Such words describe the thoughts and actions of Donnelley as well. When in 2005 Kansas decided that evolution was no longer an appropriate subject to be taught in the public schools, Donnelley was outraged. He went to Kansas to see what he could do to return Darwin’s theories to the classroom. In January of 2007, the decision was reversed by the School Board.
For some, Donnelley’s life-time experiences of hunting and fly fishing might be difficult to reconcile with his ethical approach to the natural world. But he discusses them forthrightly. He describes a venture in duck hunting and devotes a number of pages to his pleasure in fishing for trout. But he knows the lesson Aldo Leopold learned by seeing the light in the dying eyes of the wolf, an experience that Leopold describes in A Sand Country Almanac in his chapter “Thinking Like a Mountain.” Donnelley understands Leopold’s longing for wildness. He writes, paraphrasing Leopold, “I am keenly interested in wildness, its complex reality, significance, and importance. Some people can live without wild things and some cannot. I cannot. Why? And why am I so captured and captivated by water wildness?” He tells the story of hooking into a trout that helped him learn the lessons of wildness in a chapter titled “Big Little Snake: Metaphor Mongers and Mountain Rainbows.” Donnelley says that he always remembers the fish he loses more than the ones he lands and often releases back into the water. One large rainbow in the Little Snake River broke his leader but gave him a cherished memory: “Big Little Snake [his name for the fish] got its freedom; I the natural encounter and enduring memory.” Wildness helps explain Donnelley’s need to have real encounters in the natural world. Philosophy, he says, does not provide the final answers to what our moral obligations might be.
The arrangement of the essays allows the reader to become familiar with the more philosophical portion of the book in section “IV. Recovering a Philosophy of Nature,” which includes chapters on philosophic cosmology, Spinoza and Whitehead, neo-Darwinian cosmologies, life and ethics of responsibility, and the philosophy in Pasternak’s Doctor Zhivago. Readers have been prepared to delve into these more philosophic chapters by the experiential encounters that they have had with Donnelley’s explanations of his search for ethical responses to climate change, over population, genetic engineering, and other concerns that today are heavily debated. Philosophy, Donnelley tells us, does not provide definitive answers. It is, however, an essential part of the process of understanding our place in the natural world. In a chapter titled “What Cosmology Can Teach Us,” he explains:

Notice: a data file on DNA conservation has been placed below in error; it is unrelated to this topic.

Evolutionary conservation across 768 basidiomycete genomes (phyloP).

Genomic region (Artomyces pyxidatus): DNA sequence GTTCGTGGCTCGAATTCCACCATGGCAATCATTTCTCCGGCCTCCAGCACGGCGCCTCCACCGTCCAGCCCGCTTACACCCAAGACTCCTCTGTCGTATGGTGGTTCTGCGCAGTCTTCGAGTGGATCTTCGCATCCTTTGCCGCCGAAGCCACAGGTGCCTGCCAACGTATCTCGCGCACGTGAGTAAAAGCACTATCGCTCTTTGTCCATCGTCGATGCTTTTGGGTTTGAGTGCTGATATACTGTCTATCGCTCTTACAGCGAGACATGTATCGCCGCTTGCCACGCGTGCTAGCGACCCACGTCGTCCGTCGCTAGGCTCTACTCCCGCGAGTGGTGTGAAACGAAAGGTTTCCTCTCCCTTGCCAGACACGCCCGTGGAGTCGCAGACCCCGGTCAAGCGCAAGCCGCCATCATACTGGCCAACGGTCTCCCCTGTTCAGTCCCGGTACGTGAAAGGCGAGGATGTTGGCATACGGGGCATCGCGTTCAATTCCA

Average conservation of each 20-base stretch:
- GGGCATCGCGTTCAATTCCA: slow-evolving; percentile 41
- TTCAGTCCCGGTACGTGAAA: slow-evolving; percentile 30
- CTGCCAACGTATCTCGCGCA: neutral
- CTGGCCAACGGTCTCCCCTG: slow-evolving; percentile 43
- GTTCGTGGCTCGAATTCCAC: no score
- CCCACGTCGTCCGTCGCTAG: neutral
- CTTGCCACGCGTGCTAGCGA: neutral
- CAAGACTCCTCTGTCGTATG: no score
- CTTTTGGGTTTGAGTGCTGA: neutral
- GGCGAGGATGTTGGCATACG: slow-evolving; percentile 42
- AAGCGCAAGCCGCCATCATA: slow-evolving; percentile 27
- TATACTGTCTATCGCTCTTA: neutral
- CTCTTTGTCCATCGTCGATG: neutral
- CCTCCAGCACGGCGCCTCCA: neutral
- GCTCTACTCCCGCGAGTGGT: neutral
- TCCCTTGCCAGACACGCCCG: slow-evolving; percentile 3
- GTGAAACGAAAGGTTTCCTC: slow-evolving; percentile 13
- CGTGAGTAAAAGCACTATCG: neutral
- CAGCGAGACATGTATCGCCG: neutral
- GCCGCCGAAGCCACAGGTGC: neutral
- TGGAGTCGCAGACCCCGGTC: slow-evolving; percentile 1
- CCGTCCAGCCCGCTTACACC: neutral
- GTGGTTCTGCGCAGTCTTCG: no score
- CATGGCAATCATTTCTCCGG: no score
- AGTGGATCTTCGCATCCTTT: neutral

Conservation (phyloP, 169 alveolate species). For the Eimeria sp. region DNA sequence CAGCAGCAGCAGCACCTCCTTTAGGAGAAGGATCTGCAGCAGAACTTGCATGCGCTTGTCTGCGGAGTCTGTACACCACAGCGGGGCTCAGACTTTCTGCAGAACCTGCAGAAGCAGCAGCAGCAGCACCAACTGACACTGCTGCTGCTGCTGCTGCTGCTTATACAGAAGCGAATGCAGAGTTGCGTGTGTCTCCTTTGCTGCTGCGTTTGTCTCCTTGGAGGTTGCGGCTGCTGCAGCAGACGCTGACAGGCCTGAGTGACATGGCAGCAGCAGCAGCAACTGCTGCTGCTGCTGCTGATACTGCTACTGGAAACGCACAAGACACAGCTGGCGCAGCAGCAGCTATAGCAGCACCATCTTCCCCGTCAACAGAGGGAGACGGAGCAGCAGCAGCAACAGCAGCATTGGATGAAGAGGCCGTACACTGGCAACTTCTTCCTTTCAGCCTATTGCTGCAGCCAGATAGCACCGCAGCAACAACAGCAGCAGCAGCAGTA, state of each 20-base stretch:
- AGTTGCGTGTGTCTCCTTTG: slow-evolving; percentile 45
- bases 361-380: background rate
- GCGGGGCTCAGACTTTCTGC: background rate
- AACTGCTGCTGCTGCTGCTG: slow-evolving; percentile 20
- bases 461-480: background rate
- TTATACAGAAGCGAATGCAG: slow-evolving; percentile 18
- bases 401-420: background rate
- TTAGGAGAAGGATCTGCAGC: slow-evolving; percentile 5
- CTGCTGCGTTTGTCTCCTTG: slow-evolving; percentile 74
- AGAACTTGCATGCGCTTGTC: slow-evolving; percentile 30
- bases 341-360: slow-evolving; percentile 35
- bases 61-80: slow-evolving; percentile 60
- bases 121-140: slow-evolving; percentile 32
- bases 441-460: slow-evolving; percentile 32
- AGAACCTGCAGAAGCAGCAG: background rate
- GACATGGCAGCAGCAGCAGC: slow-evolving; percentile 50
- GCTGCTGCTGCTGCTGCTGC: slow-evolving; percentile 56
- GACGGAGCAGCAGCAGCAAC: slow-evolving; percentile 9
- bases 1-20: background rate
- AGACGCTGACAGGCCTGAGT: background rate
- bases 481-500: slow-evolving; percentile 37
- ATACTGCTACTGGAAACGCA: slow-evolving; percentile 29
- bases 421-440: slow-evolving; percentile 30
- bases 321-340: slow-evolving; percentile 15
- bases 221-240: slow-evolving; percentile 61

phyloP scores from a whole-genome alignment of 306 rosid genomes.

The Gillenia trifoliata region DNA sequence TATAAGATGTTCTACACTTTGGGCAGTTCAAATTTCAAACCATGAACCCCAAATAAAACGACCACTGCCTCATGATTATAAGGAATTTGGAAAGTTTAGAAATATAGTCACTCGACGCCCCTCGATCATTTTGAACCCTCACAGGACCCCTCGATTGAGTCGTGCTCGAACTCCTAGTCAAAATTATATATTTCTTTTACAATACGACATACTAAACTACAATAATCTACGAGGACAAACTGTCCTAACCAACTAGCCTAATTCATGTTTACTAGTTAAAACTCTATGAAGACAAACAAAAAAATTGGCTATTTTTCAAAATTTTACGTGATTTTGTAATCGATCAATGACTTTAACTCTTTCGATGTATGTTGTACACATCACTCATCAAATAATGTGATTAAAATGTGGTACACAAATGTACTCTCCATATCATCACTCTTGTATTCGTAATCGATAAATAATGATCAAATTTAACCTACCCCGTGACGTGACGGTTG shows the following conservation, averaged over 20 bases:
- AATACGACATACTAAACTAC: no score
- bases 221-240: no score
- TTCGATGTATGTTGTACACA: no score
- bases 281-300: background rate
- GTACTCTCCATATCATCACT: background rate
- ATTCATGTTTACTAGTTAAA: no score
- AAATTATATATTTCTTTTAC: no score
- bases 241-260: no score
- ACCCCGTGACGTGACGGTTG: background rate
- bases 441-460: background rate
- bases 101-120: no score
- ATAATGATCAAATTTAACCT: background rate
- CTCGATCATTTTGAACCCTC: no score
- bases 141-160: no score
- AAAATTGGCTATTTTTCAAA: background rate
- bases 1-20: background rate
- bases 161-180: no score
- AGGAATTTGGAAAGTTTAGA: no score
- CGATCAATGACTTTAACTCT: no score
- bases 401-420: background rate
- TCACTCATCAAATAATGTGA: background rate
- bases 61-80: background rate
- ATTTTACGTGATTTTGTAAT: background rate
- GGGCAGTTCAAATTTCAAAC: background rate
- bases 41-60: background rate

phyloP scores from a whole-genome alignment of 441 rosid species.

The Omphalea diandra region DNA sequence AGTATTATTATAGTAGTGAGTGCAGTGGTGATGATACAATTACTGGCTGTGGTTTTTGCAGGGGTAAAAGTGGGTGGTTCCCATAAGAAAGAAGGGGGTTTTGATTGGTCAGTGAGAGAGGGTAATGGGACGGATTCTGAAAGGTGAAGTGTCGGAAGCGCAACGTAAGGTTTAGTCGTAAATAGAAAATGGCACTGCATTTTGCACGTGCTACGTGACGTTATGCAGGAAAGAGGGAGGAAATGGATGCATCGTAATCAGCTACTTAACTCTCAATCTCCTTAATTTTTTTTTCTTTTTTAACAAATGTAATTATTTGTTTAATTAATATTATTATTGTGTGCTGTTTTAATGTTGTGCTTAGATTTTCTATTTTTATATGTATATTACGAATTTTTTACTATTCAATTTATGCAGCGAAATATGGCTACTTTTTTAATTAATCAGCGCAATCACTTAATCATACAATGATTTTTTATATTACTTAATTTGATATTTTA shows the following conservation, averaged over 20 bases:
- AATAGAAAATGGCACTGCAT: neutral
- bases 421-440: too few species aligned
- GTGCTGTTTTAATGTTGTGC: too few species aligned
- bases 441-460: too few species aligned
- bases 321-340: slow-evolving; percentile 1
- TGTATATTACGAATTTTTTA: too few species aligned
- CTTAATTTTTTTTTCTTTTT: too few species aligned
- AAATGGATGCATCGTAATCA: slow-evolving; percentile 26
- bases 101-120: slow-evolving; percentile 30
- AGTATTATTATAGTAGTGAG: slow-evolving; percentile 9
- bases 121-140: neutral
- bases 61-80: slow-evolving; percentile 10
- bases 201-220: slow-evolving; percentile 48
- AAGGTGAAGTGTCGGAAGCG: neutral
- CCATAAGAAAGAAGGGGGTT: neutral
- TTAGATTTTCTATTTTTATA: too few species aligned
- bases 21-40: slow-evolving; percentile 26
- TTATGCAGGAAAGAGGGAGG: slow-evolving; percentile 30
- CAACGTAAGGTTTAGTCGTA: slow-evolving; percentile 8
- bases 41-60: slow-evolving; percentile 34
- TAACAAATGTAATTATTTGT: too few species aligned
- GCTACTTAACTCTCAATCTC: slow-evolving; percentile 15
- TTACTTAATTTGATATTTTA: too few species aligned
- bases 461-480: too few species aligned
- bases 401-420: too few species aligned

But what are our ethical, earthly responsibilities, especially given that we are confined to paths of enlightened ignorance? That is, given that we in principle do not have, and cannot have, final and certain moral truths, dogmatically fixed moral stars to guide us? Does this situation resign us to moral nihilism or, at best, aimless moral relativism, an “I’m OK, you’re OK” syndrome?
No. Manifestly, this is not the inevitable outcome of the path of enlightened ignorance. Quite the opposite. By renouncing the quest for certainty and correlative dreams of perfection, we become, or ought to become, more wedded to the finite and vulnerable realized goodness of earthly life—all earthly life. Given what we can discern “through a glass darkly,” our moral responsibilities are systemic: to earthly processes, structures, and communities of life, as well as to life’s interconnected individuals. Moral responsibility is naturally ecosystemic as well as humanly communal and relational.
To Donnelley, a philosophical approach to nature is a starting point and a framework and must be considered if we are to fulfill our responsibilities to making the right choices for the future. After reading this book, it will be difficult for the reader to return to a Cartesian dualistic view of the world that sees mind as different from matter. It is more helpful, Donnelley says, to view the world as Spinoza did, as a monistic entity always developing.
While Donnelley would not want all of his conclusions to be taken as absolutes—after all, he points out that philosophy, like the natural world, evolves—the book is a valuable tool for those who would want to argue the importance of our understanding of our place and our obligations to build a future within a monistic natural world.
University Press of Kentucky